Day 4 – Photo Safari

If we are lucky you will see all of these animals on your morning Safari.  After the morning safari and relaxing day at the lodge we will spend the evening doing a Rotary make-up at the Rotary Club of Hoedspruit, South Africa.

Kudu, two species of spiral-horned antelopes. The very large greater kudu is common in southern African wildlife reserves. The svelte lesser kudu is an elusive dweller in the arid lowland thornbush of northeast and East Africa. Both species have corkscrew horns (in males only), depend on cover for food and concealment, and form small herds.

Hoedspruit Rotary

Hoedspruit is a town in the North East corner of South Africa adjacent to the world famous Kruger Park.  Once a sleepy railway halt, it is now a town of approaching 4000 people and is the epicenter of the ecotourism and game conservation industries in South Africa.  It hosts tens of thousands of tourist each year, and has a thriving mango, avocado and citrus growing farming community. The tourism, farming and associated support industries have made Hoedspruit one of the fastest growing commercial and residential communities in South Africa today.  

The Rotary Club of Hoedspruit (Hoedspruit Rotary) was formed in 2015 and its members’ efforts have already established it as a significant entity in the community through the projects and other activities undertaken by them.  In 2016 over R 100,000 was raised and distributed by Hoedspruit Rotary for the benefit of anti-poaching and community upliftment programs.

Day 5 – Hoedspruit Endangered Species

After resting up from another morning safari, we will go off reserve to visit the Hoedspruit Endangered Species Center (HESC) where many species live under the care and custody of well trained animal keepers.

HESC is not a zoo rather a sanctuary for rescued animals many of which are intended to be reintroduced into the wild. A once in a lifetime experience up close and personal to some of the most exotic sub Saharan animals.

Day 6 – Safari and Much More

Morning and evening Safari and much more. Nobody ever tires of the morning safari when apex predators are finishing up on their nighttime escapades!

You cannot get tired of the sight of the animals up close and personal. You will forever be affected by the sights, sounds, and smells from a “lion kill”.  It will change you!

Another mid-day excursion off the reserve to visit the Sigagule Children’s Center, a project supported by the Rotary Club of Hoedspruit.

When we return to the reserve we will be provided a presentation about the Black Mamba all female anti-poaching unit, a project endorsed by the Rotary Action Group Endangered Species.

Founded in 2013 by Transfrontier Africa NPC and Rhino Mercy, to protect the Olifants West Region of Balule Nature Reserve. Within the first year of operation the Black Mambas were invited to expand into other regions and now protect all boundaries of the 52,000ha Balule Nature Reserve, part of the Greater Kruger National Park.  The Black Mamba Anti-Poaching Unit became an immediate success.

Their teams work to the concept of the “Broken Window” philosophy, striving to make the area of influence the most undesirable, most difficult and least profitable place to poach any species. With a passion for wildlife and rhino conservation, these women are the voice in the community through their conservation work.

The objectives of the Black Mamba project are not only the protection of rhinos through boots on the ground but also through being a role model in their communities. These 32 young women and 1 man want their communities to understand that the benefits are greater through rhino conservation rather than poaching, addressing the social and moral decay that is a product of the rhino poaching within their communities. They are concerned for their children’s sake as the false economy has brought loose morals and narcotics into their communities.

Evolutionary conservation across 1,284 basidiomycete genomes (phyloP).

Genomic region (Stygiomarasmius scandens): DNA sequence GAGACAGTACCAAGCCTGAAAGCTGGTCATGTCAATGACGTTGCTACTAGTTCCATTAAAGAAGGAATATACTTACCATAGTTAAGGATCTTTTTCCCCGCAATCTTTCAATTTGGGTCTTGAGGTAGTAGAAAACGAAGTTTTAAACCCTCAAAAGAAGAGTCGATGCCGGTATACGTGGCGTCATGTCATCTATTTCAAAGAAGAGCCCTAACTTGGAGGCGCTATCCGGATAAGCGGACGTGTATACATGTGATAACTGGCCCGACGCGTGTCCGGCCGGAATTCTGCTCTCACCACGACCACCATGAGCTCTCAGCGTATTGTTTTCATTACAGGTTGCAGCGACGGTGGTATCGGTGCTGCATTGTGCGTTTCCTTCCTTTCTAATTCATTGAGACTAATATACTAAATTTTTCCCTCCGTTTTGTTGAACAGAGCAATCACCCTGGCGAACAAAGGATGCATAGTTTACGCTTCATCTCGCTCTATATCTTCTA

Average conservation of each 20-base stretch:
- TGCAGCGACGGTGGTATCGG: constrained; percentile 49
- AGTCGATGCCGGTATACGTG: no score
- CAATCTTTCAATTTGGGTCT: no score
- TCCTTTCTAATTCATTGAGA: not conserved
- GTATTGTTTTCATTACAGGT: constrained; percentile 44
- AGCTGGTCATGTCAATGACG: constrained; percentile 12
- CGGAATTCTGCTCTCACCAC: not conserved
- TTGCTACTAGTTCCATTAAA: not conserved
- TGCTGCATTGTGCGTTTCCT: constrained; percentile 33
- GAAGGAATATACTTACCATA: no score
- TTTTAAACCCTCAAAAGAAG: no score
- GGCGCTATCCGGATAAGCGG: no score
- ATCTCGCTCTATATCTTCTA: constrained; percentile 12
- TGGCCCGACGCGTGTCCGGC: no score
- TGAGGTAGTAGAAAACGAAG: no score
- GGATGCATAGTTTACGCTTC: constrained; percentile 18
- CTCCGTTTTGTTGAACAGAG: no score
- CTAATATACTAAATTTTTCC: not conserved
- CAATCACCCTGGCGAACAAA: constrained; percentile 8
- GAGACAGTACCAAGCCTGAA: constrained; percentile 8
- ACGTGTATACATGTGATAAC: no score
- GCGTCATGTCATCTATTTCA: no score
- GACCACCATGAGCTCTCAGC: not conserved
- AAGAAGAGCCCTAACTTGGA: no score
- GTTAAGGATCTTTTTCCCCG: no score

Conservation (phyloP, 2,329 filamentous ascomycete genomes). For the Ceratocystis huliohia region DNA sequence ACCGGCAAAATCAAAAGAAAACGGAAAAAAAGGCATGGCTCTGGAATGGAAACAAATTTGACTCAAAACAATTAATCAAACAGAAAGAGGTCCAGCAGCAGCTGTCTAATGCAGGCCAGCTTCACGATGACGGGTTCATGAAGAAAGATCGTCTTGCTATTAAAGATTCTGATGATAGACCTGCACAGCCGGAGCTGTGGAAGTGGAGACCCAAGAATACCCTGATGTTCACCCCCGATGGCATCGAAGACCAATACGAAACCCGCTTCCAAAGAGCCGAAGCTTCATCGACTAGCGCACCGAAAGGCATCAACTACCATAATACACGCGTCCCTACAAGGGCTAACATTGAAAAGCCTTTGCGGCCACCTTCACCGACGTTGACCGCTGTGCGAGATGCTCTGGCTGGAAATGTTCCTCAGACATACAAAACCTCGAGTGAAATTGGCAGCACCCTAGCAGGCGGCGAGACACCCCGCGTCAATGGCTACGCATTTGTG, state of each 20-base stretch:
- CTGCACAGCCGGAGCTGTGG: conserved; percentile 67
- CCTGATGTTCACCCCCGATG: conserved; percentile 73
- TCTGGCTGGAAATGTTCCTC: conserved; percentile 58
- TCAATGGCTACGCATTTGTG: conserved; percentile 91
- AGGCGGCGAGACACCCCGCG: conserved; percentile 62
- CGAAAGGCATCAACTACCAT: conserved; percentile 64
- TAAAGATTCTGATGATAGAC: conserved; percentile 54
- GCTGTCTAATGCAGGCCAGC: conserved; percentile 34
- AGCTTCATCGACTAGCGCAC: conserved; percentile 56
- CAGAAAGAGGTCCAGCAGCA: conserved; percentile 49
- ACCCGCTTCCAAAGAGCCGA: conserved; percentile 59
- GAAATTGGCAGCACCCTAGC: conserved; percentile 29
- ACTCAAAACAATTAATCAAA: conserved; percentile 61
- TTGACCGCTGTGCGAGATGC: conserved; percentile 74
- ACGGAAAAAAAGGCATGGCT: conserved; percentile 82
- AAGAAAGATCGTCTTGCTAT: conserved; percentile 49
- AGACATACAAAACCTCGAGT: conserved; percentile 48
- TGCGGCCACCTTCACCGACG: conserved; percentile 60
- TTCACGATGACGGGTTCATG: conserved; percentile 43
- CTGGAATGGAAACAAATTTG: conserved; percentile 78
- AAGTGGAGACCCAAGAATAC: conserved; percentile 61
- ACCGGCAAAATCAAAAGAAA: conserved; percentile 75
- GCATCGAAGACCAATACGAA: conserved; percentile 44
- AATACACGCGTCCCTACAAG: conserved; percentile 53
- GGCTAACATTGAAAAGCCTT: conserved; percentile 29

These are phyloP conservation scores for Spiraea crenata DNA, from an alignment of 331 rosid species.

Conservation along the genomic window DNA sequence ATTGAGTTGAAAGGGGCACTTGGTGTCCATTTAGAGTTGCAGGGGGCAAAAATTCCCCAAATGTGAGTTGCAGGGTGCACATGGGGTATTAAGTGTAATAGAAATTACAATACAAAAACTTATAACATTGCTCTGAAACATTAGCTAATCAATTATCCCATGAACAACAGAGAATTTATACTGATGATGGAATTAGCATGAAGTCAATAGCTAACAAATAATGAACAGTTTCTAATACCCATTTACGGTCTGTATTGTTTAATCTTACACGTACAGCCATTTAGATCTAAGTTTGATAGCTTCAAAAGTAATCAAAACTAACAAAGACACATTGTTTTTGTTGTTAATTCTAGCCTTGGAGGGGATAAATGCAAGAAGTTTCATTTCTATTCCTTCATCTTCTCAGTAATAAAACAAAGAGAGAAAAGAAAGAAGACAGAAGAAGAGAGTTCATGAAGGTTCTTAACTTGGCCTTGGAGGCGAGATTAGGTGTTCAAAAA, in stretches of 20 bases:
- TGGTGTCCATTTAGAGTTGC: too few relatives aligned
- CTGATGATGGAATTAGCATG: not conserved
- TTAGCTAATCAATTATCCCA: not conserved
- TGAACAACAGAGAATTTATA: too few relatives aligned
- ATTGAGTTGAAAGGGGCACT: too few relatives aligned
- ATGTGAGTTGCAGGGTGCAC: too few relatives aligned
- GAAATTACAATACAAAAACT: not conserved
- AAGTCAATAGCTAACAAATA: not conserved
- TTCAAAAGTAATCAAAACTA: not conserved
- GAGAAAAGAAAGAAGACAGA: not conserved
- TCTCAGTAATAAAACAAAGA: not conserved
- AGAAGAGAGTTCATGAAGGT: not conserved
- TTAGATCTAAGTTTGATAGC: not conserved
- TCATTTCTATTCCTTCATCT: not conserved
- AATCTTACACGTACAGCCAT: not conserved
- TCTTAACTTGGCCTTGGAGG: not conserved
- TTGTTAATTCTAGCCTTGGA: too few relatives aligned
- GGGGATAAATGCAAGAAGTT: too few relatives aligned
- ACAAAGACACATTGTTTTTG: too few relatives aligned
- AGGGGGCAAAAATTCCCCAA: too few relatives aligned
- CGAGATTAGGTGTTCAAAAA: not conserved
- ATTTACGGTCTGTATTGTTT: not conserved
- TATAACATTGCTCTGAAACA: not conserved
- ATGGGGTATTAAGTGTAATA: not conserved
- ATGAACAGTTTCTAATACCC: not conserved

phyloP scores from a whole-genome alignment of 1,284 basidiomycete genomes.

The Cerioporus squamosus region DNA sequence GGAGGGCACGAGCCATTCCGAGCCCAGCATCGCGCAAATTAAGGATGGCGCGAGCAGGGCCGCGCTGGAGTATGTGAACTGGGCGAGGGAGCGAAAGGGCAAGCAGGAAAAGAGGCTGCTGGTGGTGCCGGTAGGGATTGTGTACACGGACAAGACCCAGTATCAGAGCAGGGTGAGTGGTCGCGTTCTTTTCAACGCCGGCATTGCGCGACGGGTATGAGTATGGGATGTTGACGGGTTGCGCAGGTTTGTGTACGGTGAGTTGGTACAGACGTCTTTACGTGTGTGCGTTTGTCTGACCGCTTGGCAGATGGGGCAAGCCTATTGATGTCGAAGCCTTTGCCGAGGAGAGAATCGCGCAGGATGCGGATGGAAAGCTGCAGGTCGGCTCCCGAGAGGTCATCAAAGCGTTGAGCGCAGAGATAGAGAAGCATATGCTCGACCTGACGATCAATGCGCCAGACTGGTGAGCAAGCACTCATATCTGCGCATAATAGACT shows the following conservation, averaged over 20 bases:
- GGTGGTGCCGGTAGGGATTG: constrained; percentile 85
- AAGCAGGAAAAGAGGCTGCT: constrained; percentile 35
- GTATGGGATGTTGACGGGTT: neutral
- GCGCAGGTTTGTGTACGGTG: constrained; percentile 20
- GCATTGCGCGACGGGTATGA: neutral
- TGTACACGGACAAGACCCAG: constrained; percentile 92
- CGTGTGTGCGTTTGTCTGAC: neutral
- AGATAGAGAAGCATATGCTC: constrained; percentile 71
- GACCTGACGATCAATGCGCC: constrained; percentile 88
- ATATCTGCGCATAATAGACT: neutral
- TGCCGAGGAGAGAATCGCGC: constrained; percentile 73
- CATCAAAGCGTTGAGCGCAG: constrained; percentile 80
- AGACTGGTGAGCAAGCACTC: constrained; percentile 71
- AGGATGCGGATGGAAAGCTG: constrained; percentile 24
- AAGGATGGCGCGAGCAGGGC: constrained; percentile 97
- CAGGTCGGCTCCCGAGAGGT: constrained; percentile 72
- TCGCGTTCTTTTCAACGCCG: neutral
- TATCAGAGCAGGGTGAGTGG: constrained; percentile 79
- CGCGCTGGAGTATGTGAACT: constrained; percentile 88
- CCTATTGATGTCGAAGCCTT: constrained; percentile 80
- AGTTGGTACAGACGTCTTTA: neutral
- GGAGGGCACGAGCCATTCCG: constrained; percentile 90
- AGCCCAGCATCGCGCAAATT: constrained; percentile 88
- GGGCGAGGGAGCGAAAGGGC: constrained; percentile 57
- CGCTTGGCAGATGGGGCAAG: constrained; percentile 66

Day 7 – Return to Johannesburg

There is no better way to remember your time in the Kruger National Park than during a sundowner.  The African sunset with all that it conceals and brings to life will forever change how you view the world and how it must be protected and enjoyed. As you have experienced the sun setting on the African landscape hold dearly the sights, sounds, and smells; the smooth and the rough; the life, death, and birth; the weak and the strong. Remember that it takes all of it to make such a wild and beautiful landscape.

As you return to urban life and your work life routine, it is our sincerest wish that your time in Africa will inspire you with a renewed outlook of those around you, the places you work and play, and a new appreciation for the importance of ‘pro-environmental choice making’.  We hope that you too had that ‘ah-ha’ moment during your visit and you are moved to return to this spiritual place…the African bush.

Day 8 – dep. Johannesburg arr. Nairobi

Upon your arrival at Jomo Kenyatta international Airport in Nairobi Kenya Rotarian Hillary Kosen will pick you up and take you to your luxury city hotel.

Kosen is a member of the Lake Chelan Rotary, a native Kenyan and an experienced safari guide.  There will be meeting to discuss your upcoming visit to the Massai Mara and the Rotary projects you will see.

Offering the perfect fusion of European luxury and Kenyan hospitality, Villa Rosa Kempinski is a unique destination where guests can spend time relaxing or working.

In addition to the 200 rooms and suites distributed throughout its ten floors, you will also find exquisite dining opportunities here. Our dining selection includes Cafe Villa RosaK Lounge our lobby lounge; Balcony Bar, Chinese Restaurant 88; Italian Restaurant LUCCA; and our Levant -style lounge and restaurant Tambourin.

Day 9 – Elephants & Giraffe